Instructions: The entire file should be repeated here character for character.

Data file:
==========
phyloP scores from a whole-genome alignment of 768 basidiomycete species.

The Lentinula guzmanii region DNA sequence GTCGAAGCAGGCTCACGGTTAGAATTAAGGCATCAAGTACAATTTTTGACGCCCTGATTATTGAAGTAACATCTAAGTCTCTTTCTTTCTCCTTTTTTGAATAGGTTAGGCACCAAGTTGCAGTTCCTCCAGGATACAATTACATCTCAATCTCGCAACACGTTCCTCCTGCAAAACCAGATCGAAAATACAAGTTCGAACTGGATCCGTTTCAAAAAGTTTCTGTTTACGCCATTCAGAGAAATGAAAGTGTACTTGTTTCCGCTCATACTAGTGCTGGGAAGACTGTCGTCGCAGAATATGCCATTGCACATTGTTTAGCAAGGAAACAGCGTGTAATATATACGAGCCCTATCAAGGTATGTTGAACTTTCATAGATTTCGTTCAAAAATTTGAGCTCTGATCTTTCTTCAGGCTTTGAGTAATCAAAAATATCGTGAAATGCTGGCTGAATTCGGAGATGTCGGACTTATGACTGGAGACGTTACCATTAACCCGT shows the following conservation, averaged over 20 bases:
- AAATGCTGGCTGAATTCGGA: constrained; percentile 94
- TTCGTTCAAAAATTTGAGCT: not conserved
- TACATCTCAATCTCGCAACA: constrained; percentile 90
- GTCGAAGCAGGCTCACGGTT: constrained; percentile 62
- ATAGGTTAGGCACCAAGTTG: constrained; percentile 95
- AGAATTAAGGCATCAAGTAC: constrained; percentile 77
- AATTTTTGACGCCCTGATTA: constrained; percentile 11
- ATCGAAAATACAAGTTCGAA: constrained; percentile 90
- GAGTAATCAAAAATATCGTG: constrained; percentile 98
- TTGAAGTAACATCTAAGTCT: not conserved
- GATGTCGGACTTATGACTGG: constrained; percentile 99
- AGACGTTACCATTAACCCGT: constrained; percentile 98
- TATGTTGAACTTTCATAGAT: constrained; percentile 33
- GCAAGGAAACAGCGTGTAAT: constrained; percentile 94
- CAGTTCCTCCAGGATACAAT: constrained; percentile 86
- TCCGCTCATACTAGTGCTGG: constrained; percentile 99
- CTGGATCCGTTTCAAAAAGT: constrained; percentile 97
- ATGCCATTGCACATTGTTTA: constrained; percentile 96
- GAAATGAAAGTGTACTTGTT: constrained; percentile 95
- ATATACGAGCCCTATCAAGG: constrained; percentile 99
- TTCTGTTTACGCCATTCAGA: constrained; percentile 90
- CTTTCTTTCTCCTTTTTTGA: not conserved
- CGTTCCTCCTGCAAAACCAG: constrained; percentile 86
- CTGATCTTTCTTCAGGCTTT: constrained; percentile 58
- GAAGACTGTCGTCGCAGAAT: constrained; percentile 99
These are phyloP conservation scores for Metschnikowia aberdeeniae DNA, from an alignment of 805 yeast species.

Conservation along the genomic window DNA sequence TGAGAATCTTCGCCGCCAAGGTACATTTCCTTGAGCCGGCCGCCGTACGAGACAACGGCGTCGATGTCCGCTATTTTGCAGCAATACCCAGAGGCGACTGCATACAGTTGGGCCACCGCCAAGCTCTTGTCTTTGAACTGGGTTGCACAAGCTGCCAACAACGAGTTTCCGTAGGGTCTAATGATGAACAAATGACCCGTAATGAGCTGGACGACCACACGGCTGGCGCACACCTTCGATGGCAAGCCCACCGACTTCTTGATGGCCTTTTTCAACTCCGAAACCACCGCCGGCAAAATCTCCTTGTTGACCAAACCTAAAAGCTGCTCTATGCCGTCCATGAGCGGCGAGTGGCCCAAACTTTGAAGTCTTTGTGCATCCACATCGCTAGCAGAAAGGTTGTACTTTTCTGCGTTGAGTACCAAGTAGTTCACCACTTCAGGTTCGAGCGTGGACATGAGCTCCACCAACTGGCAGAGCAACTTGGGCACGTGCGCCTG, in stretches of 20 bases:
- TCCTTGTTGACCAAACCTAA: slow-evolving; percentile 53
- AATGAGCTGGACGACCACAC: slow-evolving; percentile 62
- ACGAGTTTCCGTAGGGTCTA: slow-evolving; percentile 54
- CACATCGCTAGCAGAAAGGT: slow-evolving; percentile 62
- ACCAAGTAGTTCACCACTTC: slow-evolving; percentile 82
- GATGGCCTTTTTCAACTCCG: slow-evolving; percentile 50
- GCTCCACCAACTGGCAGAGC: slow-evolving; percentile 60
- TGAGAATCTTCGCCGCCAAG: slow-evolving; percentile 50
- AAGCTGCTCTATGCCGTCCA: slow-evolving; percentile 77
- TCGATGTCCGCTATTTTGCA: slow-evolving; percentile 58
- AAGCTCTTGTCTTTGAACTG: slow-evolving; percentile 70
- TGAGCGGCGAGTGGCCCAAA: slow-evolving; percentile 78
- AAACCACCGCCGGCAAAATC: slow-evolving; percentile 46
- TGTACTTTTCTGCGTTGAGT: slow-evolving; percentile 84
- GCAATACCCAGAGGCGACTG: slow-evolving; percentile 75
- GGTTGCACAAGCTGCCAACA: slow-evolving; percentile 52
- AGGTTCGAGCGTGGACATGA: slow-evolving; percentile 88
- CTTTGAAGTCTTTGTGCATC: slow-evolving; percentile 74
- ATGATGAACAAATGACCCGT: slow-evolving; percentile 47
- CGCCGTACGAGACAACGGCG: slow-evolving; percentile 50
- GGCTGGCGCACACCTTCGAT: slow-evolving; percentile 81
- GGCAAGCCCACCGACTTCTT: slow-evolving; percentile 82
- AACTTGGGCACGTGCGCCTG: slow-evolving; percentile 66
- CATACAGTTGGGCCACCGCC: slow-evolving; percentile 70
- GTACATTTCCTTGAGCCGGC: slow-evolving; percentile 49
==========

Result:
phyloP scores from a whole-genome alignment of 768 basidiomycete species.

The Lentinula guzmanii region DNA sequence GTCGAAGCAGGCTCACGGTTAGAATTAAGGCATCAAGTACAATTTTTGACGCCCTGATTATTGAAGTAACATCTAAGTCTCTTTCTTTCTCCTTTTTTGAATAGGTTAGGCACCAAGTTGCAGTTCCTCCAGGATACAATTACATCTCAATCTCGCAACACGTTCCTCCTGCAAAACCAGATCGAAAATACAAGTTCGAACTGGATCCGTTTCAAAAAGTTTCTGTTTACGCCATTCAGAGAAATGAAAGTGTACTTGTTTCCGCTCATACTAGTGCTGGGAAGACTGTCGTCGCAGAATATGCCATTGCACATTGTTTAGCAAGGAAACAGCGTGTAATATATACGAGCCCTATCAAGGTATGTTGAACTTTCATAGATTTCGTTCAAAAATTTGAGCTCTGATCTTTCTTCAGGCTTTGAGTAATCAAAAATATCGTGAAATGCTGGCTGAATTCGGAGATGTCGGACTTATGACTGGAGACGTTACCATTAACCCGT shows the following conservation, averaged over 20 bases:
- AAATGCTGGCTGAATTCGGA: constrained; percentile 94
- TTCGTTCAAAAATTTGAGCT: not conserved
- TACATCTCAATCTCGCAACA: constrained; percentile 90
- GTCGAAGCAGGCTCACGGTT: constrained; percentile 62
- ATAGGTTAGGCACCAAGTTG: constrained; percentile 95
- AGAATTAAGGCATCAAGTAC: constrained; percentile 77
- AATTTTTGACGCCCTGATTA: constrained; percentile 11
- ATCGAAAATACAAGTTCGAA: constrained; percentile 90
- GAGTAATCAAAAATATCGTG: constrained; percentile 98
- TTGAAGTAACATCTAAGTCT: not conserved
- GATGTCGGACTTATGACTGG: constrained; percentile 99
- AGACGTTACCATTAACCCGT: constrained; percentile 98
- TATGTTGAACTTTCATAGAT: constrained; percentile 33
- GCAAGGAAACAGCGTGTAAT: constrained; percentile 94
- CAGTTCCTCCAGGATACAAT: constrained; percentile 86
- TCCGCTCATACTAGTGCTGG: constrained; percentile 99
- CTGGATCCGTTTCAAAAAGT: constrained; percentile 97
- ATGCCATTGCACATTGTTTA: constrained; percentile 96
- GAAATGAAAGTGTACTTGTT: constrained; percentile 95
- ATATACGAGCCCTATCAAGG: constrained; percentile 99
- TTCTGTTTACGCCATTCAGA: constrained; percentile 90
- CTTTCTTTCTCCTTTTTTGA: not conserved
- CGTTCCTCCTGCAAAACCAG: constrained; percentile 86
- CTGATCTTTCTTCAGGCTTT: constrained; percentile 58
- GAAGACTGTCGTCGCAGAAT: constrained; percentile 99
These are phyloP conservation scores for Metschnikowia aberdeeniae DNA, from an alignment of 805 yeast species.

Conservation along the genomic window DNA sequence TGAGAATCTTCGCCGCCAAGGTACATTTCCTTGAGCCGGCCGCCGTACGAGACAACGGCGTCGATGTCCGCTATTTTGCAGCAATACCCAGAGGCGACTGCATACAGTTGGGCCACCGCCAAGCTCTTGTCTTTGAACTGGGTTGCACAAGCTGCCAACAACGAGTTTCCGTAGGGTCTAATGATGAACAAATGACCCGTAATGAGCTGGACGACCACACGGCTGGCGCACACCTTCGATGGCAAGCCCACCGACTTCTTGATGGCCTTTTTCAACTCCGAAACCACCGCCGGCAAAATCTCCTTGTTGACCAAACCTAAAAGCTGCTCTATGCCGTCCATGAGCGGCGAGTGGCCCAAACTTTGAAGTCTTTGTGCATCCACATCGCTAGCAGAAAGGTTGTACTTTTCTGCGTTGAGTACCAAGTAGTTCACCACTTCAGGTTCGAGCGTGGACATGAGCTCCACCAACTGGCAGAGCAACTTGGGCACGTGCGCCTG, in stretches of 20 bases:
- TCCTTGTTGACCAAACCTAA: slow-evolving; percentile 53
- AATGAGCTGGACGACCACAC: slow-evolving; percentile 62
- ACGAGTTTCCGTAGGGTCTA: slow-evolving; percentile 54
- CACATCGCTAGCAGAAAGGT: slow-evolving; percentile 62
- ACCAAGTAGTTCACCACTTC: slow-evolving; percentile 82
- GATGGCCTTTTTCAACTCCG: slow-evolving; percentile 50
- GCTCCACCAACTGGCAGAGC: slow-evolving; percentile 60
- TGAGAATCTTCGCCGCCAAG: slow-evolving; percentile 50
- AAGCTGCTCTATGCCGTCCA: slow-evolving; percentile 77
- TCGATGTCCGCTATTTTGCA: slow-evolving; percentile 58
- AAGCTCTTGTCTTTGAACTG: slow-evolving; percentile 70
- TGAGCGGCGAGTGGCCCAAA: slow-evolving; percentile 78
- AAACCACCGCCGGCAAAATC: slow-evolving; percentile 46
- TGTACTTTTCTGCGTTGAGT: slow-evolving; percentile 84
- GCAATACCCAGAGGCGACTG: slow-evolving; percentile 75
- GGTTGCACAAGCTGCCAACA: slow-evolving; percentile 52
- AGGTTCGAGCGTGGACATGA: slow-evolving; percentile 88
- CTTTGAAGTCTTTGTGCATC: slow-evolving; percentile 74
- ATGATGAACAAATGACCCGT: slow-evolving; percentile 47
- CGCCGTACGAGACAACGGCG: slow-evolving; percentile 50
- GGCTGGCGCACACCTTCGAT: slow-evolving; percentile 81
- GGCAAGCCCACCGACTTCTT: slow-evolving; percentile 82
- AACTTGGGCACGTGCGCCTG: slow-evolving; percentile 66
- CATACAGTTGGGCCACCGCC: slow-evolving; percentile 70
- GTACATTTCCTTGAGCCGGC: slow-evolving; percentile 49